History research interests

Browse the research interests of staff in the History programme.

For detailed research areas and lists of publications please see the profiles of individual staff.

Overview

Wellington has the best research archives and resources in the country for New Zealand history as well as good early modern material. Not surprisingly, Victoria's past leading History scholars have worked in these areas. They include Australian and New Zealand historian Fred L Wood, New Zealand and James Cook scholar JC Beaglehole, and British and New Zealand historian David A Hamer. In addition New Zealand historians James Belich and Richard Hill from the Stout Research Centre are associated with the School through supervision of postgraduate students and teaching a History Honours course.

Currently our research focuses on the modern period, covering a wide geographical region:

  • Early Modern and Modern European History
  • American History
  • New Zealand, Pacific and Australian History
  • Asian History (principally China and India)
  • the Atlantic World.

Research strengths of the programme

Research strengths of the Programme include:

  • representations and presentation of History, especially cinematic representations, historiography, fiction, biography and autobiography
  • Comparative History, an excellent example of which is New Zealand, for putting into the wider international context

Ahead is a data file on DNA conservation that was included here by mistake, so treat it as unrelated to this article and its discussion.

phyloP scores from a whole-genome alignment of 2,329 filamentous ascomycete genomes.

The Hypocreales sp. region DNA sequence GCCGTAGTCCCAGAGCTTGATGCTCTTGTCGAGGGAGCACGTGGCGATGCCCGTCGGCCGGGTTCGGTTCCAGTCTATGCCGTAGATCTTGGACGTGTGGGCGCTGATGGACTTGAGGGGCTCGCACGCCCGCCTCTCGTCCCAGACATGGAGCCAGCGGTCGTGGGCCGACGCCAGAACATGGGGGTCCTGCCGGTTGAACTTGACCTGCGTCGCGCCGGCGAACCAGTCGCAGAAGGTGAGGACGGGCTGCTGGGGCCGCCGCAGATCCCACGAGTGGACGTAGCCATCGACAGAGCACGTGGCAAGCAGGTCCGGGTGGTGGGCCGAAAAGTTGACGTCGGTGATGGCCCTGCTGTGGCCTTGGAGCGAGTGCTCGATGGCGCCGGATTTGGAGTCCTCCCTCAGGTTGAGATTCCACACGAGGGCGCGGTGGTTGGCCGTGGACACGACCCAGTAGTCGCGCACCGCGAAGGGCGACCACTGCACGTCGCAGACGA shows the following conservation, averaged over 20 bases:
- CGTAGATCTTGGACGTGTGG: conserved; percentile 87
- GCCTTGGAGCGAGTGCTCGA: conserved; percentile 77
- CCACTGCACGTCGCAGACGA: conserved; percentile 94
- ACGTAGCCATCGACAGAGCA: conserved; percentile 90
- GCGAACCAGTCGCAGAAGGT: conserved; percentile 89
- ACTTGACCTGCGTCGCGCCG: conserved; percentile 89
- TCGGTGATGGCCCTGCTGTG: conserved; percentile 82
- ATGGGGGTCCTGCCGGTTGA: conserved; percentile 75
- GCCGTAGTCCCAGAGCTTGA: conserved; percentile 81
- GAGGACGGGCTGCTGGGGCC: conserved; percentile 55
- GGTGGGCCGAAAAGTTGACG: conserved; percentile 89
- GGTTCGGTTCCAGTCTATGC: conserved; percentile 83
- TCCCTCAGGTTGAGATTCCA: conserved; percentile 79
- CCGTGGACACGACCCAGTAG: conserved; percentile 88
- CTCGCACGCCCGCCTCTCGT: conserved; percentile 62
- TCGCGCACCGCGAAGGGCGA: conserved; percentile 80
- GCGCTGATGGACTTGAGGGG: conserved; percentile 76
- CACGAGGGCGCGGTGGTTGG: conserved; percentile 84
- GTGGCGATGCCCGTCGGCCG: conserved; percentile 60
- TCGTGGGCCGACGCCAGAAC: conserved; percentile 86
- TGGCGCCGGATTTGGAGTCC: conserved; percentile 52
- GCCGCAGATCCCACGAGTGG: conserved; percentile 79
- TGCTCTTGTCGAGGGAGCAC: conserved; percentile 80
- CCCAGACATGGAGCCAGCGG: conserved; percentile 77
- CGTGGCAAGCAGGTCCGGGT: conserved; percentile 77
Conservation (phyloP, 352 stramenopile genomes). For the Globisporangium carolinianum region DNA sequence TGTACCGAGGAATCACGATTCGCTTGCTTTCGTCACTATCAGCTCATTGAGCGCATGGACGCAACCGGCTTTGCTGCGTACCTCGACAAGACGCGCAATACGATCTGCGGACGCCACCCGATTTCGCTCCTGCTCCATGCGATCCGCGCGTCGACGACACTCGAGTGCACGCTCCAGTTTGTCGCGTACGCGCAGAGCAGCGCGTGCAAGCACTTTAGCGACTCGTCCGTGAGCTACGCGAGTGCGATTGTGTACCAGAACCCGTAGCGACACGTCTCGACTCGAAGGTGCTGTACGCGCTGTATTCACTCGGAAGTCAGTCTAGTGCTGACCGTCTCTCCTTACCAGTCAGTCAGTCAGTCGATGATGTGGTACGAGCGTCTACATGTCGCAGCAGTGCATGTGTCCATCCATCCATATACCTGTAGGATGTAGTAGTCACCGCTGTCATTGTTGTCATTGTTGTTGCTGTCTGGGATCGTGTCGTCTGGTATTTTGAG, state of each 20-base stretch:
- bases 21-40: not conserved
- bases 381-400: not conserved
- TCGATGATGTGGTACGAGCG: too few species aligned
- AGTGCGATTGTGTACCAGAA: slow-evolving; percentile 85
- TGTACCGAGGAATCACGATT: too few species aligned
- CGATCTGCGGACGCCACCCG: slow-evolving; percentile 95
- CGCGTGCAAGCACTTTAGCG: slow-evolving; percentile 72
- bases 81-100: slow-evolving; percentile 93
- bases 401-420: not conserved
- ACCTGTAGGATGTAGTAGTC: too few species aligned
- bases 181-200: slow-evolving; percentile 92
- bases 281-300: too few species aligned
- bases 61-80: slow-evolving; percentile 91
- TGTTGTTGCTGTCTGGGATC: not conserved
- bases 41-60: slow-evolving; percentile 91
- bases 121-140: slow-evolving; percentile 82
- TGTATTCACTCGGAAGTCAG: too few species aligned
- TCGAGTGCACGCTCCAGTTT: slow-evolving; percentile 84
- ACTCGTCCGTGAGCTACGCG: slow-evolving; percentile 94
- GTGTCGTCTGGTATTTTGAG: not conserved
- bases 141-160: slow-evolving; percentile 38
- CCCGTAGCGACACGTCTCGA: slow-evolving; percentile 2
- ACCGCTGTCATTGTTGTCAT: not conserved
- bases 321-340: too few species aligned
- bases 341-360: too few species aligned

• Social History, especially relations of gender, class, caste, race and slavery, the history of sport and crime.

Current research projects

Sekhar Bandyopadhyay: 'Dalits in the history of Partition in Eastern India'

Sekhar Bandyopadhyay, Professor in the History Programme, received a Marsden Grant (2012-2014) to study Dalits, traditionally known as Untouchable, in the history of Partition in Eastern India.

Steve Behrendt: 'Liverpool's maritime history, 1700-1850'

Steve Behrendt, a Senior Lecturer in the History Programme, received a Marsden grant (2010-2012) to study Liverpool's history as a trading port, 1700-1850. The project will examine the rapid trade-led growth of Liverpool, the legacy of the slave trade to Liverpool, and assess economic and social links between maritime and industrial eras. Part of the project will be the creation of a public access online database, a sustainable resource for scholars and users interested in Liverpool, the slave trade, immigration, maritime history and early Lancashire industrialisation. The database will contain information on ships, voyages, mariners, merchants and cargoes, and the website also will include representative historical documents, interactive maps, and lesson plans.